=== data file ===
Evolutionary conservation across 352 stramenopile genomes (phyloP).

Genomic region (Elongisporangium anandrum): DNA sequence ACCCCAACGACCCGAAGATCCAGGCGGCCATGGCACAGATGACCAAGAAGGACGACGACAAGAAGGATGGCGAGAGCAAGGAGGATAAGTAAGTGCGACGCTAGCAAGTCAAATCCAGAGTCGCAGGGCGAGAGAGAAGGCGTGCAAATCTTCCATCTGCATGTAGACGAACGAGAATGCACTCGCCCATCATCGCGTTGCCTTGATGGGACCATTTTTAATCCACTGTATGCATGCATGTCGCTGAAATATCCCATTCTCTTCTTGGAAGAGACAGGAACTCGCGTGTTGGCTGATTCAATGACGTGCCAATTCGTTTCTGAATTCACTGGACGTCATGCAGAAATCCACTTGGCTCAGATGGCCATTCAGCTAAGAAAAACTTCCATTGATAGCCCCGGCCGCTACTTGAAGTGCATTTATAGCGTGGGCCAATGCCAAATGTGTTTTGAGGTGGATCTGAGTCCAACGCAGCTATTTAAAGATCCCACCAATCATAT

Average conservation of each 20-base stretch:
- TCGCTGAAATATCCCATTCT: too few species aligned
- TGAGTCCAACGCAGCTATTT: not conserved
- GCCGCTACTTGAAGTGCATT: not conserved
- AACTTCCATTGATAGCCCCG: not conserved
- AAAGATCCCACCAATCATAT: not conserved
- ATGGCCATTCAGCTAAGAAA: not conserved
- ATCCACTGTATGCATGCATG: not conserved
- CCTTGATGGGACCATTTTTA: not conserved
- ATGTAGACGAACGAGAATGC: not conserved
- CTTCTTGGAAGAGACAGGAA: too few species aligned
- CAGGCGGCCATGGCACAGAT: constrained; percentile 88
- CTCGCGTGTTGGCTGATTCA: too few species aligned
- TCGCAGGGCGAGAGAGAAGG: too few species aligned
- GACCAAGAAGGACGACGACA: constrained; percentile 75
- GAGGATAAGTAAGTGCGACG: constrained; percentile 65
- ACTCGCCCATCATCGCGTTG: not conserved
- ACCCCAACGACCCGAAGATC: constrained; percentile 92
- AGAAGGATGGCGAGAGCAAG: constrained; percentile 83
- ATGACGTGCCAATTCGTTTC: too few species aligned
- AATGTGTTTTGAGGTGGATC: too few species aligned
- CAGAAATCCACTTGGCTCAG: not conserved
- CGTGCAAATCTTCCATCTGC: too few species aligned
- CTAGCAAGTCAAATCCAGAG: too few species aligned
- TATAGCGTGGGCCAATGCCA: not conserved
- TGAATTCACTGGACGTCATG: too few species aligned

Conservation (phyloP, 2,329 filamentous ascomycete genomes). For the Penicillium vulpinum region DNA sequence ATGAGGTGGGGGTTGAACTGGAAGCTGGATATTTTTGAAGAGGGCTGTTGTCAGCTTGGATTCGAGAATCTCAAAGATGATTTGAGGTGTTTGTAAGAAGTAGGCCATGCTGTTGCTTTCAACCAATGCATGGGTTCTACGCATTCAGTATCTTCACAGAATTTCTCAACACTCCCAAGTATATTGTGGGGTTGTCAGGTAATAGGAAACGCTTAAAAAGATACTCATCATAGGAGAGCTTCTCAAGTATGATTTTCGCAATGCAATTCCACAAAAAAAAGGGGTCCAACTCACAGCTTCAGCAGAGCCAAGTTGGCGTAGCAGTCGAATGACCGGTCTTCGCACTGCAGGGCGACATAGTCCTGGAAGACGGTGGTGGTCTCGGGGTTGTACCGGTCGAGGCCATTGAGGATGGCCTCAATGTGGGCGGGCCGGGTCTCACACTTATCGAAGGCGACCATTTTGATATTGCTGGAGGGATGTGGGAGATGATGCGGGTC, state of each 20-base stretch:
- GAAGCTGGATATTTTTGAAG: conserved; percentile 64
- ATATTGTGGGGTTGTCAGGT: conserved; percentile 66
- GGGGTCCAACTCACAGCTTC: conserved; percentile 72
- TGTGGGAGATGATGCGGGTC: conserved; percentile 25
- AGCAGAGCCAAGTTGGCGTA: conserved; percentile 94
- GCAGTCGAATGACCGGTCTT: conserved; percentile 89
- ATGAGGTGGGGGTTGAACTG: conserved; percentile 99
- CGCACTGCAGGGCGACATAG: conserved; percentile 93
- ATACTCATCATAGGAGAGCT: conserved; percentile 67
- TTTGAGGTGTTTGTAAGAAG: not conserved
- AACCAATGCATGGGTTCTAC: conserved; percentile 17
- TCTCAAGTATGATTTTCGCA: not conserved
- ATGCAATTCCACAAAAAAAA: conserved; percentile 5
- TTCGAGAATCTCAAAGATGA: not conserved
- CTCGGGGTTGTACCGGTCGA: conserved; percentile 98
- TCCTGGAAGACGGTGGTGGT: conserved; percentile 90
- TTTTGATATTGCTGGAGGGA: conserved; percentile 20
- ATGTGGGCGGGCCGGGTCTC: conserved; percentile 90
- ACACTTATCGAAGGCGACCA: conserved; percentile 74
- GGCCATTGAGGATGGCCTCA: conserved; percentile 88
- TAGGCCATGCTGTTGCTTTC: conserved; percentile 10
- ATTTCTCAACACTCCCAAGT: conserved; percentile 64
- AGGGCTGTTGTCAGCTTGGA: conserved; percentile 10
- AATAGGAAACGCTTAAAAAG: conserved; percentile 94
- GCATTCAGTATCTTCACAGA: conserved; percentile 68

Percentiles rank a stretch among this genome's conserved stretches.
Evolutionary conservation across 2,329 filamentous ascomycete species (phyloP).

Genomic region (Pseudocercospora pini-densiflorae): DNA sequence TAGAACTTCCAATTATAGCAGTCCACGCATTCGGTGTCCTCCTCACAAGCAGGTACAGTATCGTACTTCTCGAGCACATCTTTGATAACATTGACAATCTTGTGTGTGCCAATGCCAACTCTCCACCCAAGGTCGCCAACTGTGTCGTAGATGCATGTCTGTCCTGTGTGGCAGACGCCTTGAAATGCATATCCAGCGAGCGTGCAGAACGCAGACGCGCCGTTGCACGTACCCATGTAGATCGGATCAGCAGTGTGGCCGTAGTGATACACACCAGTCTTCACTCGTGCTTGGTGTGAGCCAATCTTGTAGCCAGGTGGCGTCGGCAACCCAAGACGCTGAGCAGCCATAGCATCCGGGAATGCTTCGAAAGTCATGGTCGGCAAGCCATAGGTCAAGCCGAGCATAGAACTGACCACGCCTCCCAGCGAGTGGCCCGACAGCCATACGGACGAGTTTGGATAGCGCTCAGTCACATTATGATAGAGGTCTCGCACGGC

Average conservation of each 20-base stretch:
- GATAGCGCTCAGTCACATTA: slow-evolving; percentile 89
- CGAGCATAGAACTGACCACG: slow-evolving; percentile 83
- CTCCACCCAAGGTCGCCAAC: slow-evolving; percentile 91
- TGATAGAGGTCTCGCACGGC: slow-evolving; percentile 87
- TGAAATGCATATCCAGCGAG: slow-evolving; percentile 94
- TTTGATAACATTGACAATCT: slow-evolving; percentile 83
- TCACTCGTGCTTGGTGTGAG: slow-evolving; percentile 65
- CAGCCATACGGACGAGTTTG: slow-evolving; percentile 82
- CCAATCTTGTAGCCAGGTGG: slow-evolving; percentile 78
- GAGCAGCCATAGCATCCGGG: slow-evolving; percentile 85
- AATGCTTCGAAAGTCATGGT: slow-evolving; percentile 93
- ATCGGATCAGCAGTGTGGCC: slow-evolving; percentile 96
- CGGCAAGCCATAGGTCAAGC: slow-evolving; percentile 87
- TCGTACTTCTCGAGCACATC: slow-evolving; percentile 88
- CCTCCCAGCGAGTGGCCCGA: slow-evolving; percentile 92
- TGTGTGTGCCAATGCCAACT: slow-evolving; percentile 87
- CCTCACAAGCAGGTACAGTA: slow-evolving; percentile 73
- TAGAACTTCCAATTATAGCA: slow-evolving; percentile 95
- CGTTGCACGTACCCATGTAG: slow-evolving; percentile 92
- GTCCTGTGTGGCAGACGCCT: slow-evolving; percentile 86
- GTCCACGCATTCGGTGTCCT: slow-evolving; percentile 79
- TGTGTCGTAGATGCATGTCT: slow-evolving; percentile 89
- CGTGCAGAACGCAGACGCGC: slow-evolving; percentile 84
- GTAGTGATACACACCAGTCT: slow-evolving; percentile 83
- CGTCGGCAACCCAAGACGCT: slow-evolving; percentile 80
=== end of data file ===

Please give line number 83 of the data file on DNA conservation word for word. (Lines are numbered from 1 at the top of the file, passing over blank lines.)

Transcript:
- CGTCGGCAACCCAAGACGCT: slow-evolving; percentile 80